Innovative strategies to improve the diagnosis of intrathoracic tuberculosis in children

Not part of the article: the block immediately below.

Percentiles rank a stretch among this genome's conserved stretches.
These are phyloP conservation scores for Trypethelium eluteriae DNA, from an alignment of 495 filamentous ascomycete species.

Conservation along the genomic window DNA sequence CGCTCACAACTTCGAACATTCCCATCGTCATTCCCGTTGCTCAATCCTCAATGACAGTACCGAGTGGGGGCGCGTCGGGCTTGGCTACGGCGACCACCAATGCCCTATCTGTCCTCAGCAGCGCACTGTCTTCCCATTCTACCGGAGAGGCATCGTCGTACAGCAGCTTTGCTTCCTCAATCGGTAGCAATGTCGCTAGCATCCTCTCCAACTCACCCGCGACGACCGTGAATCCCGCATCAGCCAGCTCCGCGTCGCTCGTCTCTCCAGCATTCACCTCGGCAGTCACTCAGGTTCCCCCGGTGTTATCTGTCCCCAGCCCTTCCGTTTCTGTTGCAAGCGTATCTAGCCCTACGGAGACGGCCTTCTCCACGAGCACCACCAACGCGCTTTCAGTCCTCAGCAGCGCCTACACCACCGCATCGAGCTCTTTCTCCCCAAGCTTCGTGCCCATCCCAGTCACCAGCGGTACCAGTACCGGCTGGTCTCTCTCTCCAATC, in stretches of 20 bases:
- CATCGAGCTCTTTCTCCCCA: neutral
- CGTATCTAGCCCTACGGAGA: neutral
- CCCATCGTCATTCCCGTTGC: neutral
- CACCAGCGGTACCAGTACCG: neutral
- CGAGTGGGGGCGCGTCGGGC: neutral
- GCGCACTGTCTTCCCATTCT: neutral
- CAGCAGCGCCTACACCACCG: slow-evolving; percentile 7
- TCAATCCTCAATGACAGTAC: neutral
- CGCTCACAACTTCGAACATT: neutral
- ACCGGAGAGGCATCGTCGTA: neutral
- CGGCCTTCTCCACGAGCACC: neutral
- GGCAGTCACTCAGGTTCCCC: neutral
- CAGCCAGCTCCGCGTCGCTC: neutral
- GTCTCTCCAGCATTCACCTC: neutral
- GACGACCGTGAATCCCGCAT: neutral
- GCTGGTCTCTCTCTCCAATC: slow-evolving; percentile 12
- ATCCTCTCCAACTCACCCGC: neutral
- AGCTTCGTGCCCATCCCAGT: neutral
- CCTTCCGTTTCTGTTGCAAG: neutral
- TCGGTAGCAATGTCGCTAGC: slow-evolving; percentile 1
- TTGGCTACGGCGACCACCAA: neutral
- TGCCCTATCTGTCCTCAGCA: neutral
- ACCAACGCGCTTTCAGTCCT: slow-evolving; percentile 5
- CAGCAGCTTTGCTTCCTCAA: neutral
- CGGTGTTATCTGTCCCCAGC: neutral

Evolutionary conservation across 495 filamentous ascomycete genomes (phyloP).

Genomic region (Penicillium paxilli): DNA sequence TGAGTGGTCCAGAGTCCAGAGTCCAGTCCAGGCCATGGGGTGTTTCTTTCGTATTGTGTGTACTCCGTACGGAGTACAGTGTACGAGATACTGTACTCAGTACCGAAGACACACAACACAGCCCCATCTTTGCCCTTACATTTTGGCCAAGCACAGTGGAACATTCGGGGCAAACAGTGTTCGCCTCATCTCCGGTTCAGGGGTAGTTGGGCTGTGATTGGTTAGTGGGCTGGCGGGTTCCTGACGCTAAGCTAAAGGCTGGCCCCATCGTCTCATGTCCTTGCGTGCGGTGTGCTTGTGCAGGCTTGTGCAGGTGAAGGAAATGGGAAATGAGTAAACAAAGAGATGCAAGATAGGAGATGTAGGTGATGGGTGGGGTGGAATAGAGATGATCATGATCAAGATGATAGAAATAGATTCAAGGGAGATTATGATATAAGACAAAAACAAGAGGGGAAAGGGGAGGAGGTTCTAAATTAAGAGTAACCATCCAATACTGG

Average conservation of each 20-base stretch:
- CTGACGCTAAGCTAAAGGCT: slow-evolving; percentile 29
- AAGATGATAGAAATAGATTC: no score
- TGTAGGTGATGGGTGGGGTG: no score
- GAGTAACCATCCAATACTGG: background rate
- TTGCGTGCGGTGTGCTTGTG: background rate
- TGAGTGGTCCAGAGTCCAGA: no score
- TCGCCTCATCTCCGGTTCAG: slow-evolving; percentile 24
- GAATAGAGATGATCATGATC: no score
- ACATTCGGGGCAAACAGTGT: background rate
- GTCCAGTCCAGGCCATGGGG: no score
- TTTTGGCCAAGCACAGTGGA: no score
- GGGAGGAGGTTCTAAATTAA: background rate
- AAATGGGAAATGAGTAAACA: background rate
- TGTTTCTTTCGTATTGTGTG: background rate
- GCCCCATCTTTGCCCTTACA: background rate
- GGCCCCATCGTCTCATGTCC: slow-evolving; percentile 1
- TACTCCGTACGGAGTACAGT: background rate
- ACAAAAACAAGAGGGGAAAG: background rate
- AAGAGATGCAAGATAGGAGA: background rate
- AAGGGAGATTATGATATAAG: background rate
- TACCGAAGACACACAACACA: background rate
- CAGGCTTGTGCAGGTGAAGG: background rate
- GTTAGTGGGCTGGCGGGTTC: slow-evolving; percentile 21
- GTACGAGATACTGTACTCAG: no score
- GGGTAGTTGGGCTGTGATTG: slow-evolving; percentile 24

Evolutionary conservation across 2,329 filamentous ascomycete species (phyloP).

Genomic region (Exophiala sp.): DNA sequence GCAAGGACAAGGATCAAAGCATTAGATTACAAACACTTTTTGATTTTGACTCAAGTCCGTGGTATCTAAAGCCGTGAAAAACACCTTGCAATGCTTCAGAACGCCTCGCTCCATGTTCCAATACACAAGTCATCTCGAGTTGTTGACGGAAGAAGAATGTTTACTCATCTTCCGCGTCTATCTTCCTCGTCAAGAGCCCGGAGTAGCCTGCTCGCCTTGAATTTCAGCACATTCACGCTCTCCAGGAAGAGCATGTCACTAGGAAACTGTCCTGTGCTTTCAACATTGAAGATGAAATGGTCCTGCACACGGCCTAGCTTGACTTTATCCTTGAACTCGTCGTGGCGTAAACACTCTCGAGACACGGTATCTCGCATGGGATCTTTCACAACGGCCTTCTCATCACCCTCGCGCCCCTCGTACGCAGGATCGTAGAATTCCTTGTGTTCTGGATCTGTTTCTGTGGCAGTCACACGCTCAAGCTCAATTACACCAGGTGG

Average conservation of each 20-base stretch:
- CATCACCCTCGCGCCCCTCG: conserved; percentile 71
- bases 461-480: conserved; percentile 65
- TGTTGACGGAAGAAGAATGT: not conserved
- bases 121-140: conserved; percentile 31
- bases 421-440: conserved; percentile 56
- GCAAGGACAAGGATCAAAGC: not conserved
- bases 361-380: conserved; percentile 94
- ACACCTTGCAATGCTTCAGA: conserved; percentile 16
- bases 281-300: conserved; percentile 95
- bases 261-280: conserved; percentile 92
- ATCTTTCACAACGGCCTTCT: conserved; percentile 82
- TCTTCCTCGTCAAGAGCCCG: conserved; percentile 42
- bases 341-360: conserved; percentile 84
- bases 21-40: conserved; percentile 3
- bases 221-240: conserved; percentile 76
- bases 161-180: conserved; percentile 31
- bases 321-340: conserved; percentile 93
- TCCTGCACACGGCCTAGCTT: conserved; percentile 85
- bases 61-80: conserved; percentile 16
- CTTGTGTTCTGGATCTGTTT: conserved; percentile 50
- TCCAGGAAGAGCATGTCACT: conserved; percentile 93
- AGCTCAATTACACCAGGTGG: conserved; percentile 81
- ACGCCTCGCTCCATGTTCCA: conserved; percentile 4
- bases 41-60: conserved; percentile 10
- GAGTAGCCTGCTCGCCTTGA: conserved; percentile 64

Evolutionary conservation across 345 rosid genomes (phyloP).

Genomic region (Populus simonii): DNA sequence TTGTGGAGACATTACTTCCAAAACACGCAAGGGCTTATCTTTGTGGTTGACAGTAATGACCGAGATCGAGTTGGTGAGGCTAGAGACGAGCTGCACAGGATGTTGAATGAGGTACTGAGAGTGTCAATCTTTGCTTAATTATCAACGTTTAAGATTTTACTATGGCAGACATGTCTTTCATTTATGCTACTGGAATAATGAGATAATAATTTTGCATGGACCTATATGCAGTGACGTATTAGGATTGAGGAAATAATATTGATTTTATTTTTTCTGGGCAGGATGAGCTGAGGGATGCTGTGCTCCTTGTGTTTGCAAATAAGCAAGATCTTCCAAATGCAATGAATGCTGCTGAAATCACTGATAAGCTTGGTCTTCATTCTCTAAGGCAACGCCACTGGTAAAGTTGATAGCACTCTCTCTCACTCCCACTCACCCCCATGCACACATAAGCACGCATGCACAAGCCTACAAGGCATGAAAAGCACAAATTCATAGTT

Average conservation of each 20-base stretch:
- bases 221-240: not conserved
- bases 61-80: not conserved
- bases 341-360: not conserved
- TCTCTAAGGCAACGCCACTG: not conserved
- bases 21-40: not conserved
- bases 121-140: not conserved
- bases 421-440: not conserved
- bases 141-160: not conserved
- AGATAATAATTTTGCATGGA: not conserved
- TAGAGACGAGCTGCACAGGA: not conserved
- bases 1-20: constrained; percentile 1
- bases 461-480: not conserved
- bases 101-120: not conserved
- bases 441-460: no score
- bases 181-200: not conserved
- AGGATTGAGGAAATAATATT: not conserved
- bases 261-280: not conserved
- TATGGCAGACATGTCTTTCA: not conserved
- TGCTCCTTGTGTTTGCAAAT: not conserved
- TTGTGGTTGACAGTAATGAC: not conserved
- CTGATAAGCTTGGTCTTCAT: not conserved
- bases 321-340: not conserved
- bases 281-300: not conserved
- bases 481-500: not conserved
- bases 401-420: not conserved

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Stellenbosch : Stellenbosch University